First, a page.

3. I know a couple of people who have been approached by companies offering exactly this service. The only thing that worries me, if if the housing market drops and leaves the reversion company with a depreciating asset, what happens if they go bust? Are you out on the street or are there safeguards put in place? Though the provider of such products does take on certain risks associated primarily with the life expectancy and the housing market. These risks will generally not be held solely by the provider (as in the case with insurance products). Now, these risks encapsulated within the 'No Negative Equity Guarantee’ which specifies the mortgage will be capped at the lesser of the mortgages face amount and the sales proceeds of the home. The provider can hold these risk (if its balance sheet is strong enough and the auditor/regulators agree), hedge it via property derivatives, insurance markets or resell the risks on (typically to parties who know how to hedge the risks). [Technically speaking the nature of the risk is a ‘set of put options’ on the house with maturities corresponding to the distribution of the life expectancy of the people who take out the product.] Hence, some one carries these risks but the sellers of the products are generally taking the spread and selling on the risk. If these products are miss-priced then as in the US-sub prime market it will be the investors who take a hit.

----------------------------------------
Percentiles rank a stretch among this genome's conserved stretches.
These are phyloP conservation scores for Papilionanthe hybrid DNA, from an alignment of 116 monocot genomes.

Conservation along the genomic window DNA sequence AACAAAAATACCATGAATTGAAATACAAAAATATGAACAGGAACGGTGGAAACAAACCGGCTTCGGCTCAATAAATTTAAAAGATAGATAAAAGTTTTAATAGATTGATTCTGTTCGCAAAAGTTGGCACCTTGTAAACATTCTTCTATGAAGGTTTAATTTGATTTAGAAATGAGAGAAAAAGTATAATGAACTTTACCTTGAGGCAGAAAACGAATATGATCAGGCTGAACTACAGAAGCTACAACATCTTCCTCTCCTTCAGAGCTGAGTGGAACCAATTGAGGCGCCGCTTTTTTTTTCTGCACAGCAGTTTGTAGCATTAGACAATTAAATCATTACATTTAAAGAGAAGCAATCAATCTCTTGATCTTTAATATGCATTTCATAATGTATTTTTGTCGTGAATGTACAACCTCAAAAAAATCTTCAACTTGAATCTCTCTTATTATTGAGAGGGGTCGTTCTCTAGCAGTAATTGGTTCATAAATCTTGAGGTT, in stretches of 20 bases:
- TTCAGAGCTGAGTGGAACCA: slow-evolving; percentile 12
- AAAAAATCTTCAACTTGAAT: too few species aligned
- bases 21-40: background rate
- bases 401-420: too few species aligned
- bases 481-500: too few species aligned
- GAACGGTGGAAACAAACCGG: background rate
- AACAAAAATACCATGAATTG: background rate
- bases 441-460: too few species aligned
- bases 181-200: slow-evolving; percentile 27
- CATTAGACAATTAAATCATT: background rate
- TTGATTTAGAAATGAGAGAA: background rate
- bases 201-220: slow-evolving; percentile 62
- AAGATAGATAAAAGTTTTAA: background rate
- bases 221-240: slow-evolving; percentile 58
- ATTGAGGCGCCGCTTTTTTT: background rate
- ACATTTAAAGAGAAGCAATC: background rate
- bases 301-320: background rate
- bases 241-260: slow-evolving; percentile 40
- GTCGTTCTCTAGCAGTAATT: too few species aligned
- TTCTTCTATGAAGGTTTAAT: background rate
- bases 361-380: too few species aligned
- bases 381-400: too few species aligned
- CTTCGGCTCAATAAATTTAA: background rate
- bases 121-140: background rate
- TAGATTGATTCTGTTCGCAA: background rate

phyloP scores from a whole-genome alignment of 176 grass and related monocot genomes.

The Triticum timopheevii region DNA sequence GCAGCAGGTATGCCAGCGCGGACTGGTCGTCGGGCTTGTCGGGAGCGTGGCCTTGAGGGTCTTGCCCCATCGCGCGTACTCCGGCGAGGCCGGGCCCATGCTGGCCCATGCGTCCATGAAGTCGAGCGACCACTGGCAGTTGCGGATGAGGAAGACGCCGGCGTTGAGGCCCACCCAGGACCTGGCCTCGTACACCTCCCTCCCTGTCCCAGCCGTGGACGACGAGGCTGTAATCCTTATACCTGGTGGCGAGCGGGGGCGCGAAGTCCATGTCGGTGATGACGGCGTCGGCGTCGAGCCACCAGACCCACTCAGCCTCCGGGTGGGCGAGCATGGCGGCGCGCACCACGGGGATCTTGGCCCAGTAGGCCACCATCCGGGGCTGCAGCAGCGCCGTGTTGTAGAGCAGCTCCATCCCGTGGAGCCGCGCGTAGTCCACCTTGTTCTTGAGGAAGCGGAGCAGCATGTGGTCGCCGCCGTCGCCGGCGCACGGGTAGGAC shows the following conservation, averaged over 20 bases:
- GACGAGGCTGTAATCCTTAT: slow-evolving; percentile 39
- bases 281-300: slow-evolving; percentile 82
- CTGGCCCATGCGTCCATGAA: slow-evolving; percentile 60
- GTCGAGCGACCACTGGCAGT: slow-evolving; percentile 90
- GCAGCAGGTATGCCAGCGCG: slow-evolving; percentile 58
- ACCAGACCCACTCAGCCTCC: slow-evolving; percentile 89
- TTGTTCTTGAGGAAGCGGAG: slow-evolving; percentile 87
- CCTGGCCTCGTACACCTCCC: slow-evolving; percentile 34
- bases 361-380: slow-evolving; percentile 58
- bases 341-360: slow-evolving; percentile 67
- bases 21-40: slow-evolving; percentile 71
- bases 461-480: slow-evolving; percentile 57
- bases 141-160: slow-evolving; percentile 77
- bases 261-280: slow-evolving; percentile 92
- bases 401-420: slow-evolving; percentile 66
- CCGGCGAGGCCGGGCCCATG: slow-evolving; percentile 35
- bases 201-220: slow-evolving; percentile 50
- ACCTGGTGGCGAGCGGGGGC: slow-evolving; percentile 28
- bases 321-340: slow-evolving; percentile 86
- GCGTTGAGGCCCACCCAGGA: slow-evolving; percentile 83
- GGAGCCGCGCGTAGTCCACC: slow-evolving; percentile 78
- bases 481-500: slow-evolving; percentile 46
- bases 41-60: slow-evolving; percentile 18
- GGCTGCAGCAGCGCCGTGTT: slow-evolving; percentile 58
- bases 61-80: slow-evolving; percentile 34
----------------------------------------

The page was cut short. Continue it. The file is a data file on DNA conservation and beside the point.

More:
4. Looks like feeble attempt at viral marketing to me. I have no connection with these people and SIPP structures are just standardized off-the-shelf structures. Paying 250 GBP setup + IFA sales commission is just a cheaper way to establish this structure than via other routes I have found. If you know a better route please let me (and other readers of this forum) know for the sake of the common benefit.
  5. I am looking for a cost effective Manx SIPP provider and after searching the best provider I have found so far is: Xerrit Pension Trustees Limited http://www.xerrit.com/ unfortunately you cannot buy direct and hence need to go via an IFA. Has anyone else had experience with this provider? And/or IFAs who resell this product? Thanks in Advance, Ben